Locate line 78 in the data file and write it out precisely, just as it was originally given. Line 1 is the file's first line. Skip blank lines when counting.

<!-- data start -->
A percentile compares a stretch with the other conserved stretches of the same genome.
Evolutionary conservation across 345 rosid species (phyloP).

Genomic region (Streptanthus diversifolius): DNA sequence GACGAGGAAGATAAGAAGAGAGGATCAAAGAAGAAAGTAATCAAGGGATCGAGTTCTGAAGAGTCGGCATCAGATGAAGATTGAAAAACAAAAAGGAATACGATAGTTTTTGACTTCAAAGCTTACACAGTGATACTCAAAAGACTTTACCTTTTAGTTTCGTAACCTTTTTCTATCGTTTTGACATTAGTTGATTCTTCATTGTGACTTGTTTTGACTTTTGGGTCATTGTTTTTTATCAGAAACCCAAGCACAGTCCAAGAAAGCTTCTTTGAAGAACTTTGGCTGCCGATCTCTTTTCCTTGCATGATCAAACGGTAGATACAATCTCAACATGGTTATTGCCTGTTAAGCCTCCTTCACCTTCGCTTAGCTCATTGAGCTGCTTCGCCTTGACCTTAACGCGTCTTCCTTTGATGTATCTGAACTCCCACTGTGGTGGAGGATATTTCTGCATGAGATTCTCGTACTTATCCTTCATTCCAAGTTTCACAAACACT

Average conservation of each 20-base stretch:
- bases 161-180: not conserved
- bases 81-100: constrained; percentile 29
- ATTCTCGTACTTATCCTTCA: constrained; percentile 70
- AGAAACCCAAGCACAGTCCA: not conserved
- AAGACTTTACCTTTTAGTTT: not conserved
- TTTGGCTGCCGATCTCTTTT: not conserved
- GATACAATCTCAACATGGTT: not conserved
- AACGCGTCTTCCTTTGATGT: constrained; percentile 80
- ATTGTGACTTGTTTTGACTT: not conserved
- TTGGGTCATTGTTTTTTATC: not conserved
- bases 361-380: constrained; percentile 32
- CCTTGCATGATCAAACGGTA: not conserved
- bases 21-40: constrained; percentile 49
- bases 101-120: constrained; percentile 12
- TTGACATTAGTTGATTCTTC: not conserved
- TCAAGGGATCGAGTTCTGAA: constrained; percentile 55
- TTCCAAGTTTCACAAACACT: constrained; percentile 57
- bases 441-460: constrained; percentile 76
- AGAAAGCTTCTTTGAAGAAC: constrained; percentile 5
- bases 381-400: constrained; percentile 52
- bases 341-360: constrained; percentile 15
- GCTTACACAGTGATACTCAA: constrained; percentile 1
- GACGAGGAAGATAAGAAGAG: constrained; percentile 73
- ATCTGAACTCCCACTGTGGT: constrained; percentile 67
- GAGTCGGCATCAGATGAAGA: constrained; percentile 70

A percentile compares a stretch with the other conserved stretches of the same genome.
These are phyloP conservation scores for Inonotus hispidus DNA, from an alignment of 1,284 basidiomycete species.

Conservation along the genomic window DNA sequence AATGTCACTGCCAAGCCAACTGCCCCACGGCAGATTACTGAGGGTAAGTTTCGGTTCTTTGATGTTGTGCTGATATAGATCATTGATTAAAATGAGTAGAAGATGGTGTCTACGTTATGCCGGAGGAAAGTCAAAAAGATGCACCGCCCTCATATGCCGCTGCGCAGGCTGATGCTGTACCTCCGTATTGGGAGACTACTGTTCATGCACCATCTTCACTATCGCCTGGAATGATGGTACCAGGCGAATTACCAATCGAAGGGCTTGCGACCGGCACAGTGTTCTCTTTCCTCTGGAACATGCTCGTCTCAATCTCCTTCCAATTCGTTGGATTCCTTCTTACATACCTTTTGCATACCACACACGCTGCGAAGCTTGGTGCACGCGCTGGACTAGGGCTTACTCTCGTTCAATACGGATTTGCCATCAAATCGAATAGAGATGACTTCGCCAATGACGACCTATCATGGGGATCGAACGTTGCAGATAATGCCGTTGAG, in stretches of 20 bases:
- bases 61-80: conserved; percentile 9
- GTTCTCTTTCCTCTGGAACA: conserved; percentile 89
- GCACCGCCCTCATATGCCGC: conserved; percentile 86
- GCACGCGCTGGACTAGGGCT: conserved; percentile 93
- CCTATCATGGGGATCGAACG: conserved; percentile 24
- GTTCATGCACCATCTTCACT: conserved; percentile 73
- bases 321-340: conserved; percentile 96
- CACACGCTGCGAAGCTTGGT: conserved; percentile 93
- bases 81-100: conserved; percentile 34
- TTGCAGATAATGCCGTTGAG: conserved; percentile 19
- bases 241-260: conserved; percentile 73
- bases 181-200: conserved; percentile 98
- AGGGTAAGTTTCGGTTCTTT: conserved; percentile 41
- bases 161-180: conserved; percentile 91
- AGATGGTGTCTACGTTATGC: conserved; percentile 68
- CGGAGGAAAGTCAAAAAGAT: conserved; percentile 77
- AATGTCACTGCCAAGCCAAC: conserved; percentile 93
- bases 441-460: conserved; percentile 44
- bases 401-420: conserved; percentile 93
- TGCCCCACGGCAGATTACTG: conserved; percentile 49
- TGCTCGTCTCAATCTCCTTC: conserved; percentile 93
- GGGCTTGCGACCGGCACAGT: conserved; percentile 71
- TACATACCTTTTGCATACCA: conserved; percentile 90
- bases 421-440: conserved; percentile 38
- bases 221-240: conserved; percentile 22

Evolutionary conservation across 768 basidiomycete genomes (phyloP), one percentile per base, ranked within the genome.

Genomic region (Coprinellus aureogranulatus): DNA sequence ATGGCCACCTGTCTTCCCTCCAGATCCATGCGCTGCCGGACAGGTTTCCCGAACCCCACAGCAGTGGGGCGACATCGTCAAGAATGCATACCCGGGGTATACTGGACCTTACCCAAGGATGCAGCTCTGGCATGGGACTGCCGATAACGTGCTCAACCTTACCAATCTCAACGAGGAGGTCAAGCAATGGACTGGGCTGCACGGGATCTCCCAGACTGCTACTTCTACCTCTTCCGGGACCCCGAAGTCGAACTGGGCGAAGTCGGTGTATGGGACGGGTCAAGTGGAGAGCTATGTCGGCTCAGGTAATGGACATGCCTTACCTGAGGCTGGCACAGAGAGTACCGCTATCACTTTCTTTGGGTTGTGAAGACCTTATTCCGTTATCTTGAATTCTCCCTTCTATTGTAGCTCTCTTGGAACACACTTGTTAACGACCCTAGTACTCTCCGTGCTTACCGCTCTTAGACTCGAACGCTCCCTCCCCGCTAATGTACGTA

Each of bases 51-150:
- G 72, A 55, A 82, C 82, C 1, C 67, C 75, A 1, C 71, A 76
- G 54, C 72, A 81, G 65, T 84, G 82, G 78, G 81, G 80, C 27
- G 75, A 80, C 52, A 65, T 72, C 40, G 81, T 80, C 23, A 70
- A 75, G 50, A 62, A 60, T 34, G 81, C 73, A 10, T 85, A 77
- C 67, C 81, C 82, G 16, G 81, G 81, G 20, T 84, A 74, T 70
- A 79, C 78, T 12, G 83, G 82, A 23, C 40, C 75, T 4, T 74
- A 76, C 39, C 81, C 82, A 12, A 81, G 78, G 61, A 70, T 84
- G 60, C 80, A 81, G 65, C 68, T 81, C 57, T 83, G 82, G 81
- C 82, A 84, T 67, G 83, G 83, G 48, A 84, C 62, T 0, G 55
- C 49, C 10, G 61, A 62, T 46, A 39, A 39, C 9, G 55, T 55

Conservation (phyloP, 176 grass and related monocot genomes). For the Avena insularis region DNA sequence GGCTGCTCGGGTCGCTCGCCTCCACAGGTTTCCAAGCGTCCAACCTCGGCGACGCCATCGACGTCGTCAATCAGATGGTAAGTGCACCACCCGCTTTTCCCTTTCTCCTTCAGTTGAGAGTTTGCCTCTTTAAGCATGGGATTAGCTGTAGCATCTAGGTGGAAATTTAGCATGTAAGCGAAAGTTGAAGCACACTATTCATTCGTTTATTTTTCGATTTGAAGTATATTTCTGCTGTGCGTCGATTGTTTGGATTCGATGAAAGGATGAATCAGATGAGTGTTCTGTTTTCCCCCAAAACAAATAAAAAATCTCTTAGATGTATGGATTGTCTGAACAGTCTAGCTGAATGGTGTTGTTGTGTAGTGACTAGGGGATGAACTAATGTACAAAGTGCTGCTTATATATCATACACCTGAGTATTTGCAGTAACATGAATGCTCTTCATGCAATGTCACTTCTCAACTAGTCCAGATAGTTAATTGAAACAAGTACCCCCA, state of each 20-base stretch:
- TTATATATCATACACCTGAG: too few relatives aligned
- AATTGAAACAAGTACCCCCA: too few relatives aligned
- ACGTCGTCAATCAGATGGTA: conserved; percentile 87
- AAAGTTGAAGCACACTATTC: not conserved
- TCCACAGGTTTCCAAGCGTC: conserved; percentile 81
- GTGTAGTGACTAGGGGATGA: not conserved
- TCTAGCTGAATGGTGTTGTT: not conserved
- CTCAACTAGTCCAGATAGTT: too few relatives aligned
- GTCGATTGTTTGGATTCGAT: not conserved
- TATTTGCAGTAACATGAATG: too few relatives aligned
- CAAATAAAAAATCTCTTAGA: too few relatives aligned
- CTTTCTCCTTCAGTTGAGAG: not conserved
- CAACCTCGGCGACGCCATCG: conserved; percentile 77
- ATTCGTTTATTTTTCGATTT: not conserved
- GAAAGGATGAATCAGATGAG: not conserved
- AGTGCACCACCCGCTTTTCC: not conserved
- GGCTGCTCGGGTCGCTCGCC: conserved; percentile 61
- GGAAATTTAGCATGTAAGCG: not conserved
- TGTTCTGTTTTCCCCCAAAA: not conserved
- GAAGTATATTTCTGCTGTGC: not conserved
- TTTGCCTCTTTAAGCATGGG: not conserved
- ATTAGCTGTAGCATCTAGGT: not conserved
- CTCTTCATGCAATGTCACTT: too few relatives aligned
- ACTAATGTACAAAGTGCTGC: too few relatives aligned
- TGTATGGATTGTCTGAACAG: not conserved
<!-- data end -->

- TCTAGCTGAATGGTGTTGTT: not conserved